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Confederate memorial may be on its way out of Seattle

The removal of a Confederate memorial in Seattle may be one step closer.

Heidi Christensen says she is the former president of the United Daughters of the Confederacy. She called for the removal of a Confederate memorial in Seattle at the city council’s Monday meeting.

RELATED: Confederate history in the Northwest

The monument is located at Seattle’s Lakeview Cemetery. Christensen was among a crowd who spoke during public comment. They urged city officials to find a way to move it to another location.

“I realize the Lakeview Cemetery is private property,” Christensen said. “I realize the Confederate monument has long been a symbol of division. But I’m calling on the City of Seattle and any civil rights attorney to contact me through to place this monument on private property. The Sons of Confederate Veterans Camp in Portland, Oregon would be a more appropriate place for it.”

The Confederate memorial has drawn so much controversy in the past, it has required protection from vandalism. Since it is on private property, public officials have little say about its placement.

Confederate memorial in Seattle

Proponents of removing the Confederate memorial argue they want to find a way to get it out of town.

“Lakeview Cemetery is one of the most visited cemeteries in the state with thousands of visitors who visit Bruce Lee’s grave site alone,” said Charlotte LeFevre with the Northwest  Museum of Legends and Lore. “To describe Lakeview Cemetery as ‘private property’ is a disregard to the thousands of people who visit the cemetery every year, families, and friends. Military code dictates that an enemy flag should not be flown after defeat. This dishonors the American flag.”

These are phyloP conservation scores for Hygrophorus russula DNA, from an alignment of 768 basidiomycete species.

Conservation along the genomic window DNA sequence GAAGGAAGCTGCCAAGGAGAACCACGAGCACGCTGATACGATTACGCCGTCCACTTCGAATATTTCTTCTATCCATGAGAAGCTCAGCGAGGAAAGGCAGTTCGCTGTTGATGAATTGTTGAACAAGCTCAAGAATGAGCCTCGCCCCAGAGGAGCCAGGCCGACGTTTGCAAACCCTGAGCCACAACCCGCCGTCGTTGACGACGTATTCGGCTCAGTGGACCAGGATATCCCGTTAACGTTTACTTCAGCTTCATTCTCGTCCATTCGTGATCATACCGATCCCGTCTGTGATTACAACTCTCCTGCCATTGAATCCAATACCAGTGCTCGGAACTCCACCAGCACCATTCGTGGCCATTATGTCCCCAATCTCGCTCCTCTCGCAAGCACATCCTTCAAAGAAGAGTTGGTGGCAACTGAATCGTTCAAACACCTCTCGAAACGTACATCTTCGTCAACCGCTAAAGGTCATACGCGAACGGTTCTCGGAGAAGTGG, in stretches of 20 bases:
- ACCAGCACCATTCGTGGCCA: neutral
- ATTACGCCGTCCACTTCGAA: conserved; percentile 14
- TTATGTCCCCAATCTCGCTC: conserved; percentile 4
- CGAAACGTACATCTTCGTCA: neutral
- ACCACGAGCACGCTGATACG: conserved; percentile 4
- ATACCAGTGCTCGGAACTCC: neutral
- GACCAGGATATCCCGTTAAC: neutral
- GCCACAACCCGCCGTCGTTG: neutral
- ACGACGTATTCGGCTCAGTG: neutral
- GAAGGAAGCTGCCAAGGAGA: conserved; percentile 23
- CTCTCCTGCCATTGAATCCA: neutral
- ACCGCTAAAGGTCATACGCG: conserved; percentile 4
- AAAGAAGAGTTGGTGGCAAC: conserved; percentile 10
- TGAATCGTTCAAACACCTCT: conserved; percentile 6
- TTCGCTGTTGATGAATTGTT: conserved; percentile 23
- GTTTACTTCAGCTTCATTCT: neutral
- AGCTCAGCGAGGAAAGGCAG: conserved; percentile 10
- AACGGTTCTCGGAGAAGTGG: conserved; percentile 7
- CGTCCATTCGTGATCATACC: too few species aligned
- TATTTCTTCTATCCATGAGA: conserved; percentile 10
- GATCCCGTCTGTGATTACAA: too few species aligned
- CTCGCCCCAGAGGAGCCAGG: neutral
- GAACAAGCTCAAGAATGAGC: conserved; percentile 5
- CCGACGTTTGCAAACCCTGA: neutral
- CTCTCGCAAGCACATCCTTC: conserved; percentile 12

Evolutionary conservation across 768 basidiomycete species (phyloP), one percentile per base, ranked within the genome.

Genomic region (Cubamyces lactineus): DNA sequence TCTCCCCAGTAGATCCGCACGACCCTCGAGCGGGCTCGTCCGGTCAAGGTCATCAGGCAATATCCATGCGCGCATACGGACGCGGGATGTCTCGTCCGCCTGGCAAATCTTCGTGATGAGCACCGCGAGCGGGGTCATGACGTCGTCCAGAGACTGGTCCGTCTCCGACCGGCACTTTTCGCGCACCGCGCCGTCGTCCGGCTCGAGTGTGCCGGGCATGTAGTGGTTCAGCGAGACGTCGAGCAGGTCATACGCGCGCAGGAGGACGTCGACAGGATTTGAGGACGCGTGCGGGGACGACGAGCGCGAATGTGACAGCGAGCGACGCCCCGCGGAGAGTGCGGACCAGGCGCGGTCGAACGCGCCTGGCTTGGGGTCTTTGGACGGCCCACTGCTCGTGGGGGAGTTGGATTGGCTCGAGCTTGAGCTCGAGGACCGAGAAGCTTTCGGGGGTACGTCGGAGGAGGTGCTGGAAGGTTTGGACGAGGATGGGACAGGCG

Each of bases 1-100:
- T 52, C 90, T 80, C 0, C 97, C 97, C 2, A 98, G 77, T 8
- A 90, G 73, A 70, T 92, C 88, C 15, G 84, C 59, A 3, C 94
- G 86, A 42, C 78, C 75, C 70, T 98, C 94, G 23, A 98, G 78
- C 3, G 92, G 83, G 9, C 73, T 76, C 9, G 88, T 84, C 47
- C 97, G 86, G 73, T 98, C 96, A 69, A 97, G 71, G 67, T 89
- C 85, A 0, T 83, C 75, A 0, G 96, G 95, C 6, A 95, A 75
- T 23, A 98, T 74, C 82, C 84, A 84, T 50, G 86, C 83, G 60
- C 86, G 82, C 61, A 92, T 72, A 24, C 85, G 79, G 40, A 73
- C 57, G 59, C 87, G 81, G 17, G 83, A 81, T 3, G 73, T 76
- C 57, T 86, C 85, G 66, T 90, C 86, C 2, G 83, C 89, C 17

Mike Dedrick, vice president of Veterans for Peace’s Seattle chapter backed up Christensen’s sentiment.

“VIP does not accept the display of racist words or symbols on any monument and this is especially true of symbols supporting or endorsing the Confederacy and its failed war in support of slavery,” Dedrick said. “As veterans, we have a connection to these former soldiers … one of our chapter members has a great grandfather, Joseph Pritchet, one of the 14 Confederates buried next to the monument. Our member supports the scrubbing of offensive words and symbols.”

“There needs to be more awareness of the roles the (United Daughters of the Confederacy) had in promoting myths that the Confederate cause was a just and honorable one, and that states’ rights, not slavery, was its call to arms,” he said. “This promotion of southern mythology includes support of the KKK, turning a blind eye to lynching and Jim Crow laws … UDC’s virulently racist climate can be seen in the hate-filled rants of white supremacists after the Charleston and Sutherland Church massacres, the KKK rallies and torchlight white nationalist marches composed of, as President Trump commented, “good people.'”


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